Here I am a missionary, set apart, and I feel my faith has evaporated. ... Iím here because I love the Lord, and because the Gospel has been restored. I want to share it with others. I love the Savior. He did so very much for me. Why is this so hard? ...

Iím so discouraged, but I canít show it because "they might be keeping an eye on me."óYou never know, they may still be "evaluating" me. So I keep up this little facade. I donít know. I just donít understand.

I struggled for two days before I reached any kind of emotional equilibrium. I seized eagerly on the advice of the evening teacher, who invited my confidence, that Satan was "try[ing] my faith and testimony through the imperfections of Church members/administrators/procedures, etc." (26 Oct. 1990). I found some comfort in deciding: "Faith does not cause obedience; rather obedience fosters faith" (23 Oct. 1990). I would spend the next year and a half striving for more perfect obedience, hoping for more complete faith, and denying the reality of some pretty ugly situations.


I had hoped that actually reaching the mission field would allay the hesitations and questions I had. Instead, my first experience meeting our mission president, Whiteman B. Kennedy and his wife, Helene, was unsettling. (Everyone in the mission, including Sister Kennedy, referred to him simply as "President"óas though that were his name. And he heightened the impression by referring to himself in the third person.) I was the only sister in the group of new missionaries that reached Texas. I was trying to be my happy, polite, respectful self, telling myself that this was the experience Iíd been waiting for ever since I joined the Church. Presidentís first words to me were: "How do you feel being in Texas?"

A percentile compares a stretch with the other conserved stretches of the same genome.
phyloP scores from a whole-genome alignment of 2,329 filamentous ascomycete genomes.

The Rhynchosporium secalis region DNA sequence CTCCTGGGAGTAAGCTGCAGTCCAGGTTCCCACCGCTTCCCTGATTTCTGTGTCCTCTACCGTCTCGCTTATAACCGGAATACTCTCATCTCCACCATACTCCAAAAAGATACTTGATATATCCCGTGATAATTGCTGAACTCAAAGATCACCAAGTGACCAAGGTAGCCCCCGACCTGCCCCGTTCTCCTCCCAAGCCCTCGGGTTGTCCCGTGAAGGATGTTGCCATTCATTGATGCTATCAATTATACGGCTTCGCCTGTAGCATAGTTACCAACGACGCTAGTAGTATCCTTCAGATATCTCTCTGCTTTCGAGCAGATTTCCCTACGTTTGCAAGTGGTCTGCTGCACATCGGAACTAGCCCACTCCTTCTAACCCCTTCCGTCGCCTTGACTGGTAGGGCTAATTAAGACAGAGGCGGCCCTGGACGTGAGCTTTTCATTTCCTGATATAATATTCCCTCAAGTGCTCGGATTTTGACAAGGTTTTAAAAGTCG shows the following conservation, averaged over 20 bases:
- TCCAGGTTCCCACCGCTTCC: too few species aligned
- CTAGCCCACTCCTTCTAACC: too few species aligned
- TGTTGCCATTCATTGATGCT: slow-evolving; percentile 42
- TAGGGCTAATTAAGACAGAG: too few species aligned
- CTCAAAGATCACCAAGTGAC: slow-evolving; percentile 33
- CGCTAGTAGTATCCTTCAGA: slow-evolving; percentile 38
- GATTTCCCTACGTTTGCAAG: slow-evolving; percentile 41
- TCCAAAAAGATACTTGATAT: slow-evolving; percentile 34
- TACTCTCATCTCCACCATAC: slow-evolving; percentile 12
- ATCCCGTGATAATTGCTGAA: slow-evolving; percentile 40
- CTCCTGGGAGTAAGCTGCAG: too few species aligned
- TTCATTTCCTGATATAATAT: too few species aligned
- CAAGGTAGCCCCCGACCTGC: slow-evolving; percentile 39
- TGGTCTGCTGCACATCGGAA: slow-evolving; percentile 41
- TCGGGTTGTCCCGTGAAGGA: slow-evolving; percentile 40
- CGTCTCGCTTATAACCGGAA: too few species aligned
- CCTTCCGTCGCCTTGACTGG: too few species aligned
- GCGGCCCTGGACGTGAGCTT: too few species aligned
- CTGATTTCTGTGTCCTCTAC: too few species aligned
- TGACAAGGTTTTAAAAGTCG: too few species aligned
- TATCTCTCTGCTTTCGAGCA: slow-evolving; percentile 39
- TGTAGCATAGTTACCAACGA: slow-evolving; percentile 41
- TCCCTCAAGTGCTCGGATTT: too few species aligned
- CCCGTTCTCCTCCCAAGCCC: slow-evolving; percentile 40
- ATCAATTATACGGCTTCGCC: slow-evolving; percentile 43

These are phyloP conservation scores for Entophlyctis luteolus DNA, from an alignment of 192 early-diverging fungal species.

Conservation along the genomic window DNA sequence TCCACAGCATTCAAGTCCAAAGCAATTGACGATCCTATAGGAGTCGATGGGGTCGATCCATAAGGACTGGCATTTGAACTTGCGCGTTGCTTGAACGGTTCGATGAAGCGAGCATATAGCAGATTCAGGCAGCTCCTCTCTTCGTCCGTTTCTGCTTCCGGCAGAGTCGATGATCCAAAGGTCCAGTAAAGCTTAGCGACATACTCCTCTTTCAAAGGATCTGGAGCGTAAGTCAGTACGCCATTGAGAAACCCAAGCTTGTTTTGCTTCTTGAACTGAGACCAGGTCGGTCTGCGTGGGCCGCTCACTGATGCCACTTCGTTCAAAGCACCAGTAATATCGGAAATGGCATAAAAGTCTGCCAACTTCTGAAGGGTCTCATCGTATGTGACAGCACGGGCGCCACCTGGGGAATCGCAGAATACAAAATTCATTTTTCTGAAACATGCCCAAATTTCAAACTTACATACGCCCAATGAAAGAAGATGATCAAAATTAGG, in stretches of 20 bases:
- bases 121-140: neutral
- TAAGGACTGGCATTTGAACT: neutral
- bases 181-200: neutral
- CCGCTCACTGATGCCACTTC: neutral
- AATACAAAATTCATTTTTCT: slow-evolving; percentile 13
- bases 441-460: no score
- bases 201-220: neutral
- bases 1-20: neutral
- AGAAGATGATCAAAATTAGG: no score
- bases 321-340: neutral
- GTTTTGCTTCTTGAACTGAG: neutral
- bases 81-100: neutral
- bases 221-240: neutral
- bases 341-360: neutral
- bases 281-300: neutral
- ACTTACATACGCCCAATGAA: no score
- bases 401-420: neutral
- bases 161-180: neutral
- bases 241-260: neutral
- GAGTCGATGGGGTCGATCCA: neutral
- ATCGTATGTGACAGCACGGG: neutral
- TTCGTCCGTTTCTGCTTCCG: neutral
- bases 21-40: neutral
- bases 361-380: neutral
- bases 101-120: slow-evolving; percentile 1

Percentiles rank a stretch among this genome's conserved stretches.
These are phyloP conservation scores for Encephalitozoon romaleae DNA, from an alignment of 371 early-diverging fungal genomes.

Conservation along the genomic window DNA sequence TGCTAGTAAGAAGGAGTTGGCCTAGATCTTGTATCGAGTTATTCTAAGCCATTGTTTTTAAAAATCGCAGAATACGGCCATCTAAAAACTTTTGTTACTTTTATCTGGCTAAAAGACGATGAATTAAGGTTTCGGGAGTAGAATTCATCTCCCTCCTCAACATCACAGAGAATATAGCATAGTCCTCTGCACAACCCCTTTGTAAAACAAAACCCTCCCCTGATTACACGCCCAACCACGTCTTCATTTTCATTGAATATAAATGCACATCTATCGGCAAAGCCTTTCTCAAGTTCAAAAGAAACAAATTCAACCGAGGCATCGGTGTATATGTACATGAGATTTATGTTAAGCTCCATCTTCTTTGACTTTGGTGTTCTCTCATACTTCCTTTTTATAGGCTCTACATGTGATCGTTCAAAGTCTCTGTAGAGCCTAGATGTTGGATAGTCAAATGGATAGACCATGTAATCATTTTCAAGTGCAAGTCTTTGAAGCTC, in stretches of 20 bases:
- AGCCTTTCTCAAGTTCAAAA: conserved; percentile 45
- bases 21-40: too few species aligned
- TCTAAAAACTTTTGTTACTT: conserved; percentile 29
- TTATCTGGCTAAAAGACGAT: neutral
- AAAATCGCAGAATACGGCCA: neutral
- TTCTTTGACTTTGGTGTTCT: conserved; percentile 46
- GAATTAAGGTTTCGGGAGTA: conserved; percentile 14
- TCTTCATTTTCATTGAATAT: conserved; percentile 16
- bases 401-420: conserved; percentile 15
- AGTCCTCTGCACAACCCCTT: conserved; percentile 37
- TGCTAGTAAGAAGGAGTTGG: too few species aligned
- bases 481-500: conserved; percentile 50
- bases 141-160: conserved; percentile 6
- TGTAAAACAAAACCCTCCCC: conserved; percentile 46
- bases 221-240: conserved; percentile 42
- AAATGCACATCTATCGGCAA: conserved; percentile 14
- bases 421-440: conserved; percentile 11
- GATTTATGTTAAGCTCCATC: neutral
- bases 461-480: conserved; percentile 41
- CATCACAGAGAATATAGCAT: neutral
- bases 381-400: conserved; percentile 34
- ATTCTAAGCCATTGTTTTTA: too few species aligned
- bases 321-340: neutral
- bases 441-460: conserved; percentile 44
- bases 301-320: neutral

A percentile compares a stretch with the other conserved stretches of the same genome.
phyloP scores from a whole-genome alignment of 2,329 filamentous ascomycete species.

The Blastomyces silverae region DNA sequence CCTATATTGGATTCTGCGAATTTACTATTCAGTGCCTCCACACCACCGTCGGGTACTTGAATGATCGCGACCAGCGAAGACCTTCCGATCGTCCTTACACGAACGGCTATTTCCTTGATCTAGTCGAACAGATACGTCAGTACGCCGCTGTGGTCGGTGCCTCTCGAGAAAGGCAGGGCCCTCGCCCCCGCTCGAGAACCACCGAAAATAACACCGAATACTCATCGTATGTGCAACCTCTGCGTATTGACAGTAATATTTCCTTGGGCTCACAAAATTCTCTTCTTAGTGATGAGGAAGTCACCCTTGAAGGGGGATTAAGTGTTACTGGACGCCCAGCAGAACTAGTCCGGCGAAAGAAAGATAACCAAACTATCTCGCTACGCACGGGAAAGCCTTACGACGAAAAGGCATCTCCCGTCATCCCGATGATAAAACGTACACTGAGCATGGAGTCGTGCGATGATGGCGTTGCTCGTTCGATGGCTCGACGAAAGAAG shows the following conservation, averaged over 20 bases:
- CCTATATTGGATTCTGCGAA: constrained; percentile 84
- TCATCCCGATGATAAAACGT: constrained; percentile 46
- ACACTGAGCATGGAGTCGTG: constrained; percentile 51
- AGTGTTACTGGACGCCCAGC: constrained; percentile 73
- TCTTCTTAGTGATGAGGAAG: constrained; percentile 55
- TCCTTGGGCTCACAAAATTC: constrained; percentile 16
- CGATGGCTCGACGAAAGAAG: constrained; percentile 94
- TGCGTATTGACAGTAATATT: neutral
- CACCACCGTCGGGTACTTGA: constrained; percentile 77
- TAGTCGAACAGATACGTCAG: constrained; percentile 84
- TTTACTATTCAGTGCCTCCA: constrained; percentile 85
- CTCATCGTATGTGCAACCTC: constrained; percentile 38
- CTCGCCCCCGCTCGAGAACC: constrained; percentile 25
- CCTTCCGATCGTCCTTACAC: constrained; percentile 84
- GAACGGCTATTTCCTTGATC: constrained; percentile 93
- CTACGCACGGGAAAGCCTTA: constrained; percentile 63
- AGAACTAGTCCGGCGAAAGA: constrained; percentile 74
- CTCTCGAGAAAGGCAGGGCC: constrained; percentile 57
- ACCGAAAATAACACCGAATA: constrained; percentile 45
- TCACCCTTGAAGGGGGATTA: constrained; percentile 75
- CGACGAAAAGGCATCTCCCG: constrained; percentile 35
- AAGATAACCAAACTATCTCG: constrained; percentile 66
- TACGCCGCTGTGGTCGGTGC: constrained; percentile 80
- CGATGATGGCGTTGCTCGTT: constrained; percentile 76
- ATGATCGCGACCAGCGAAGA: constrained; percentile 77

"Great!" I said, enthusiastically.

"Show it then," he commanded.

I felt so uncertain and put down immediately. What had I done wrong?

After group orientation at the office, we had dinner at President Kennedyís large and lavishly furnished house in an affluent community. One of the new elders asked, "Is this where weíre staying tonight?" President replied sarcastically, "You wish!" We would discover that the mission home was out of bounds except for arriving and departing missionaries. The mission office was in a separate building.

I immediately felt that I needed to be on my guardóthat this was not a safe place either. By the time I reached my first proselyting area, I had drawn three conclusions: